It’s a while since I communicated last and with the summer ahead of us, its time for a short update.
The Victoza - liraglutide study (GLP1 agonist) at Estonia is nearing an end. The rats have received daily treatment for 15 months and were monitored during that time period. This project started after we started Victor on Victoza. The results are encouraging and will be disclosed in scientific papers. The tissues and analyses of this study will continue in the next couple of months at different labs. What we know now tells us that Victoza slows down the degradation due to Wolfram Syndrome. It’s probably the baseline treatment for future Wolfram patients. Thank you, Eye Hope Foundation. However, it’s not stopping the disease nor reversing it.
That’s why my focus over the past months has been to focus researchers towards gene therapies especially the brain-related aspect of the syndrome. Gene therapies could eventually stop it or even regenerate the brain cells. However, the technologies have a long way ahead to reach the patient. Therefore, it requires full attention now if we wish to have something within 5 years from now. During the April we had a Zoom meeting where groups from France, Estonia, Belgium and the USA gathered to discuss it. My goal is to get together a project where the researchers collaborate and undertake high risk tests, so we get a quick progress.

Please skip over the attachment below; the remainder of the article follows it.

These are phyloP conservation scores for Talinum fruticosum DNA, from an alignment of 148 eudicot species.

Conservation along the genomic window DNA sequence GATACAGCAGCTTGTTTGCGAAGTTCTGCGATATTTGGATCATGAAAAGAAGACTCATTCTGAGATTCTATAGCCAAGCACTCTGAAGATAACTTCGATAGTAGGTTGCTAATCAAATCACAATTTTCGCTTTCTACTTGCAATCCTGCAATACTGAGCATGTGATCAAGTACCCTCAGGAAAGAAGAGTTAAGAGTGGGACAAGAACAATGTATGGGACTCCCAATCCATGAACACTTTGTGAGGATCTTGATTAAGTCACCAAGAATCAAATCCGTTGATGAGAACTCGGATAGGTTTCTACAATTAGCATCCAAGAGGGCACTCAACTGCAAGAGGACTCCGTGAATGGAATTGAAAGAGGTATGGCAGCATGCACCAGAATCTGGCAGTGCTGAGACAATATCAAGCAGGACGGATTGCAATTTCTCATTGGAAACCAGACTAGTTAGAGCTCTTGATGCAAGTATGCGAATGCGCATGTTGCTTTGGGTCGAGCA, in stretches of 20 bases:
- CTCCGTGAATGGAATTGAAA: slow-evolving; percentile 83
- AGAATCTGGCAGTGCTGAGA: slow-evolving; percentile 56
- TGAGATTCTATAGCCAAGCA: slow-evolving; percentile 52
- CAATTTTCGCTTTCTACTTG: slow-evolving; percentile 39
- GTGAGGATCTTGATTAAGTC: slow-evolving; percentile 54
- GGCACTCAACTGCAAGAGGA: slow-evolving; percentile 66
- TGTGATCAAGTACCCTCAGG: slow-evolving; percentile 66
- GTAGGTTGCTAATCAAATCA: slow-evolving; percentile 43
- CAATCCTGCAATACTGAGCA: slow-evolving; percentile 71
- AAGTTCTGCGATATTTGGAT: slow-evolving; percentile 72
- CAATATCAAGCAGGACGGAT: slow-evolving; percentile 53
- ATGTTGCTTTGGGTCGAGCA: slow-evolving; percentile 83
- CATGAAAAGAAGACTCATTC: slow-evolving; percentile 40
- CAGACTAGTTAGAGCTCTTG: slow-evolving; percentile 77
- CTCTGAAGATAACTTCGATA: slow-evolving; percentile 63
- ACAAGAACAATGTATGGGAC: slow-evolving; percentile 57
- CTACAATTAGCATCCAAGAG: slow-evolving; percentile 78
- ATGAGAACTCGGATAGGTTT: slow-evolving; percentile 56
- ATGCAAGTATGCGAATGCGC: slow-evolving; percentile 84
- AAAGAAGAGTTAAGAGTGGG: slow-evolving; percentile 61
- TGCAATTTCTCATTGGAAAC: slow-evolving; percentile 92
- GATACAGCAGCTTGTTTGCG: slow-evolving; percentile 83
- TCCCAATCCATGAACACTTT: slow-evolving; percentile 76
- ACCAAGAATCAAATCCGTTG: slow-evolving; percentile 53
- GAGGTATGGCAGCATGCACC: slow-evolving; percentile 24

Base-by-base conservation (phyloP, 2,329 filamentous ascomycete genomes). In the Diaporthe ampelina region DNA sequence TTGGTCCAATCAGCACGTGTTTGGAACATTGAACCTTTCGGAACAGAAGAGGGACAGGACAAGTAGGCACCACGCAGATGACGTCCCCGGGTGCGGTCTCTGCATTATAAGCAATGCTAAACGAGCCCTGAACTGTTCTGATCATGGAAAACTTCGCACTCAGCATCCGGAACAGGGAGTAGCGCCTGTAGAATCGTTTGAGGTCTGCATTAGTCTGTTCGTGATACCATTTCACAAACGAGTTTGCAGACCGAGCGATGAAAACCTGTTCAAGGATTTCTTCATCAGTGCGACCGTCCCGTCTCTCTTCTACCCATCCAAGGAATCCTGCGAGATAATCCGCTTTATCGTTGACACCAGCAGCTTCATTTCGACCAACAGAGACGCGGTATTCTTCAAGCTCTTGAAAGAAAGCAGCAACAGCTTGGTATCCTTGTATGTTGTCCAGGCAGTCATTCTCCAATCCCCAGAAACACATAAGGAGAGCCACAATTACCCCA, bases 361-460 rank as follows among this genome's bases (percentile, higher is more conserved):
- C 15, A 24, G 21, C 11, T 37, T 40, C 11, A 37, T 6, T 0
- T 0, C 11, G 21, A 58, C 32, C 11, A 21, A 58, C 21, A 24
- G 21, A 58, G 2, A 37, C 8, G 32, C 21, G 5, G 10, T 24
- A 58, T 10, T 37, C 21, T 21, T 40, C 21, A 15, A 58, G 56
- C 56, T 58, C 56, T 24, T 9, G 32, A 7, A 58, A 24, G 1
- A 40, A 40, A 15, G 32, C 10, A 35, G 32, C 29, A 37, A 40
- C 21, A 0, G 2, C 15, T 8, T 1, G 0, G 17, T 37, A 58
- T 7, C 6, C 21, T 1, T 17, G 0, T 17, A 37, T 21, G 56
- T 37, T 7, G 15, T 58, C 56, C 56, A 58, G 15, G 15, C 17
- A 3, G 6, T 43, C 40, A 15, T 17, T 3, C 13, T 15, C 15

Figure 1: Screenshot of the Spring zoom conference focusing on gene therapies
There are basically three different possibilities:
Correct the genetic defects in the cells in vitro (in a dish) and transplant the corrected cells in the patient
Inject a working gene in the cell in vivo (patient) that works in parallel with the defect gene
Correct in vivo the genetic defect in the patient cells e.g. using CRISPR CAS9
On the first possibility there was an interesting paper published by Washington University, showing that diabetes might be cured in mice by transplanting corrected human beta cells.
Figure 2: Science paper on diabetes cure in mice
Now its key to show that this also can be done for the brain cells primarily. It is my belief that researchers need to collaborate in order to achieve something. I have seen initial seeds of that and will continue insisting on it.
We have limited funding and cannot keep parallel projects alive where similar things are done.
Personally, Victor continues to perform very well at school. His feedback from the teachers is truly amazing and something to be extremely proud of. It is difficult to satisfy his thirst for knowledge. The Corona implications are of course a serious challenge for a weak-sighted person. It is hard to explain to him why such unseen measures were taken for this. Courses happened online on a screen where he almost sees nothing from. Wolfram Syndrome is a much more devastating disease and we could only wish to have a fraction of the budgets. So, your support is needed more than ever!
I attach a picture of last week’s swimming here in Norway where we had the beach for ourselves. Swimming 9 PM in turquoise waters, was no problem.
Figure 3: Victor ready to take his “kveldsbad” (evening bath)
To quote him: “Come on Dad, lets swim. It’s here and now. Tomorrow it might rain.”
We love, admire and take an example to our son!
Enjoy your summer like we will do and feel free to drop me a message if you wish to!